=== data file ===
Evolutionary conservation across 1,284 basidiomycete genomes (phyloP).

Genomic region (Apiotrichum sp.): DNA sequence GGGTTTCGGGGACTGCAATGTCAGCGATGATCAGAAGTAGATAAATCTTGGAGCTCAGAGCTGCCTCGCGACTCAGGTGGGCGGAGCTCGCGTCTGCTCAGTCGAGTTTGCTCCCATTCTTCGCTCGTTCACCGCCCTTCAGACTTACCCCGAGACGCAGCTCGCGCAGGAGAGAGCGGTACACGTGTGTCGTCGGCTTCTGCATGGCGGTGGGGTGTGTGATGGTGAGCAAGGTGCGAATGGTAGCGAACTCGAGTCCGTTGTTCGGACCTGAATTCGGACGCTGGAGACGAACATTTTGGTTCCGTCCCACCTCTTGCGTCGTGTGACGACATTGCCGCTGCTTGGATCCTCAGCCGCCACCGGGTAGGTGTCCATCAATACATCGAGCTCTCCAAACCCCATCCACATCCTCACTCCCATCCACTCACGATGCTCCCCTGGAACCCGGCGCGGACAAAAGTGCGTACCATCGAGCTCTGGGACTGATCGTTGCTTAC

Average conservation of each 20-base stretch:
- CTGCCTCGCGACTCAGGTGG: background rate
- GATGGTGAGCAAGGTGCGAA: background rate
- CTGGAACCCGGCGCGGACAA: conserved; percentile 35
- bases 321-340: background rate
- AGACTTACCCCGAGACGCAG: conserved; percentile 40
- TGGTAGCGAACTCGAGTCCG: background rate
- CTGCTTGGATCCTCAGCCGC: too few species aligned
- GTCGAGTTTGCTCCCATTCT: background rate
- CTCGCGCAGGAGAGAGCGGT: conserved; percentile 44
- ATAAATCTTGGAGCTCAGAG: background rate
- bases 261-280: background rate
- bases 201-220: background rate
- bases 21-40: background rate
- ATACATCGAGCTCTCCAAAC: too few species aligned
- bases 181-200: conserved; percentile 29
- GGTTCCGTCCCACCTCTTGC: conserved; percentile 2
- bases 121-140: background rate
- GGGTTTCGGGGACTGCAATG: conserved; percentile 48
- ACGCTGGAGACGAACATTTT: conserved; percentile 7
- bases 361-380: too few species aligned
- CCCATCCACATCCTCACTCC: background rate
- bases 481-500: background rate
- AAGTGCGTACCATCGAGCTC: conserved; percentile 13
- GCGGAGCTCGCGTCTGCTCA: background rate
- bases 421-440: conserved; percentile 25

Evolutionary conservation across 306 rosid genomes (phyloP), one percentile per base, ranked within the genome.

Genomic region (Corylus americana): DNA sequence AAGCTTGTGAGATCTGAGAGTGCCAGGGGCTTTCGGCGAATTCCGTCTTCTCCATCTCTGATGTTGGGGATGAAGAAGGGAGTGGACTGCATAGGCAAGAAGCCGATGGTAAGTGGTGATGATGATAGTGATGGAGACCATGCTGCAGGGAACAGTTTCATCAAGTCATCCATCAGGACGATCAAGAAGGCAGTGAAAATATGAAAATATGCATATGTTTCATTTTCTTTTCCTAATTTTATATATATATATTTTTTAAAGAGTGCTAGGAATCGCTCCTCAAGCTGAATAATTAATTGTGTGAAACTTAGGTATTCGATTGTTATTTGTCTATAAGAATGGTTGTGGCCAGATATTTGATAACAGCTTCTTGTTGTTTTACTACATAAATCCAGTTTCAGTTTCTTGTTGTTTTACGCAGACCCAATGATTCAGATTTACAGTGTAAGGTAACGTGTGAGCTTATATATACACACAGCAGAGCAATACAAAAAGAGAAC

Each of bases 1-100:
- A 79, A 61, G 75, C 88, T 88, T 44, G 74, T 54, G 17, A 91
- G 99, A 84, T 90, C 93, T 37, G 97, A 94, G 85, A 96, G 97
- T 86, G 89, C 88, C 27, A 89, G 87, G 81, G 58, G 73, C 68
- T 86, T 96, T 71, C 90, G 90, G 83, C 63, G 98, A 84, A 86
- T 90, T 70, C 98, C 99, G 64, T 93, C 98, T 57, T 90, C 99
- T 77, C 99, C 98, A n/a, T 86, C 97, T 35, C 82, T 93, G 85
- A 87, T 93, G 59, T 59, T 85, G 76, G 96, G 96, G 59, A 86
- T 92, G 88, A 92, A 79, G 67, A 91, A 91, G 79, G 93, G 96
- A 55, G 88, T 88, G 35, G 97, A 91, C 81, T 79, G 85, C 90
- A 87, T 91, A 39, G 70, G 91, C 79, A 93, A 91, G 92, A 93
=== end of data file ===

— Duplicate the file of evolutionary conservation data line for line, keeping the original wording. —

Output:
Evolutionary conservation across 1,284 basidiomycete genomes (phyloP).

Genomic region (Apiotrichum sp.): DNA sequence GGGTTTCGGGGACTGCAATGTCAGCGATGATCAGAAGTAGATAAATCTTGGAGCTCAGAGCTGCCTCGCGACTCAGGTGGGCGGAGCTCGCGTCTGCTCAGTCGAGTTTGCTCCCATTCTTCGCTCGTTCACCGCCCTTCAGACTTACCCCGAGACGCAGCTCGCGCAGGAGAGAGCGGTACACGTGTGTCGTCGGCTTCTGCATGGCGGTGGGGTGTGTGATGGTGAGCAAGGTGCGAATGGTAGCGAACTCGAGTCCGTTGTTCGGACCTGAATTCGGACGCTGGAGACGAACATTTTGGTTCCGTCCCACCTCTTGCGTCGTGTGACGACATTGCCGCTGCTTGGATCCTCAGCCGCCACCGGGTAGGTGTCCATCAATACATCGAGCTCTCCAAACCCCATCCACATCCTCACTCCCATCCACTCACGATGCTCCCCTGGAACCCGGCGCGGACAAAAGTGCGTACCATCGAGCTCTGGGACTGATCGTTGCTTAC

Average conservation of each 20-base stretch:
- CTGCCTCGCGACTCAGGTGG: background rate
- GATGGTGAGCAAGGTGCGAA: background rate
- CTGGAACCCGGCGCGGACAA: conserved; percentile 35
- bases 321-340: background rate
- AGACTTACCCCGAGACGCAG: conserved; percentile 40
- TGGTAGCGAACTCGAGTCCG: background rate
- CTGCTTGGATCCTCAGCCGC: too few species aligned
- GTCGAGTTTGCTCCCATTCT: background rate
- CTCGCGCAGGAGAGAGCGGT: conserved; percentile 44
- ATAAATCTTGGAGCTCAGAG: background rate
- bases 261-280: background rate
- bases 201-220: background rate
- bases 21-40: background rate
- ATACATCGAGCTCTCCAAAC: too few species aligned
- bases 181-200: conserved; percentile 29
- GGTTCCGTCCCACCTCTTGC: conserved; percentile 2
- bases 121-140: background rate
- GGGTTTCGGGGACTGCAATG: conserved; percentile 48
- ACGCTGGAGACGAACATTTT: conserved; percentile 7
- bases 361-380: too few species aligned
- CCCATCCACATCCTCACTCC: background rate
- bases 481-500: background rate
- AAGTGCGTACCATCGAGCTC: conserved; percentile 13
- GCGGAGCTCGCGTCTGCTCA: background rate
- bases 421-440: conserved; percentile 25

Evolutionary conservation across 306 rosid genomes (phyloP), one percentile per base, ranked within the genome.

Genomic region (Corylus americana): DNA sequence AAGCTTGTGAGATCTGAGAGTGCCAGGGGCTTTCGGCGAATTCCGTCTTCTCCATCTCTGATGTTGGGGATGAAGAAGGGAGTGGACTGCATAGGCAAGAAGCCGATGGTAAGTGGTGATGATGATAGTGATGGAGACCATGCTGCAGGGAACAGTTTCATCAAGTCATCCATCAGGACGATCAAGAAGGCAGTGAAAATATGAAAATATGCATATGTTTCATTTTCTTTTCCTAATTTTATATATATATATTTTTTAAAGAGTGCTAGGAATCGCTCCTCAAGCTGAATAATTAATTGTGTGAAACTTAGGTATTCGATTGTTATTTGTCTATAAGAATGGTTGTGGCCAGATATTTGATAACAGCTTCTTGTTGTTTTACTACATAAATCCAGTTTCAGTTTCTTGTTGTTTTACGCAGACCCAATGATTCAGATTTACAGTGTAAGGTAACGTGTGAGCTTATATATACACACAGCAGAGCAATACAAAAAGAGAAC

Each of bases 1-100:
- A 79, A 61, G 75, C 88, T 88, T 44, G 74, T 54, G 17, A 91
- G 99, A 84, T 90, C 93, T 37, G 97, A 94, G 85, A 96, G 97
- T 86, G 89, C 88, C 27, A 89, G 87, G 81, G 58, G 73, C 68
- T 86, T 96, T 71, C 90, G 90, G 83, C 63, G 98, A 84, A 86
- T 90, T 70, C 98, C 99, G 64, T 93, C 98, T 57, T 90, C 99
- T 77, C 99, C 98, A n/a, T 86, C 97, T 35, C 82, T 93, G 85
- A 87, T 93, G 59, T 59, T 85, G 76, G 96, G 96, G 59, A 86
- T 92, G 88, A 92, A 79, G 67, A 91, A 91, G 79, G 93, G 96
- A 55, G 88, T 88, G 35, G 97, A 91, C 81, T 79, G 85, C 90
- A 87, T 91, A 39, G 70, G 91, C 79, A 93, A 91, G 92, A 93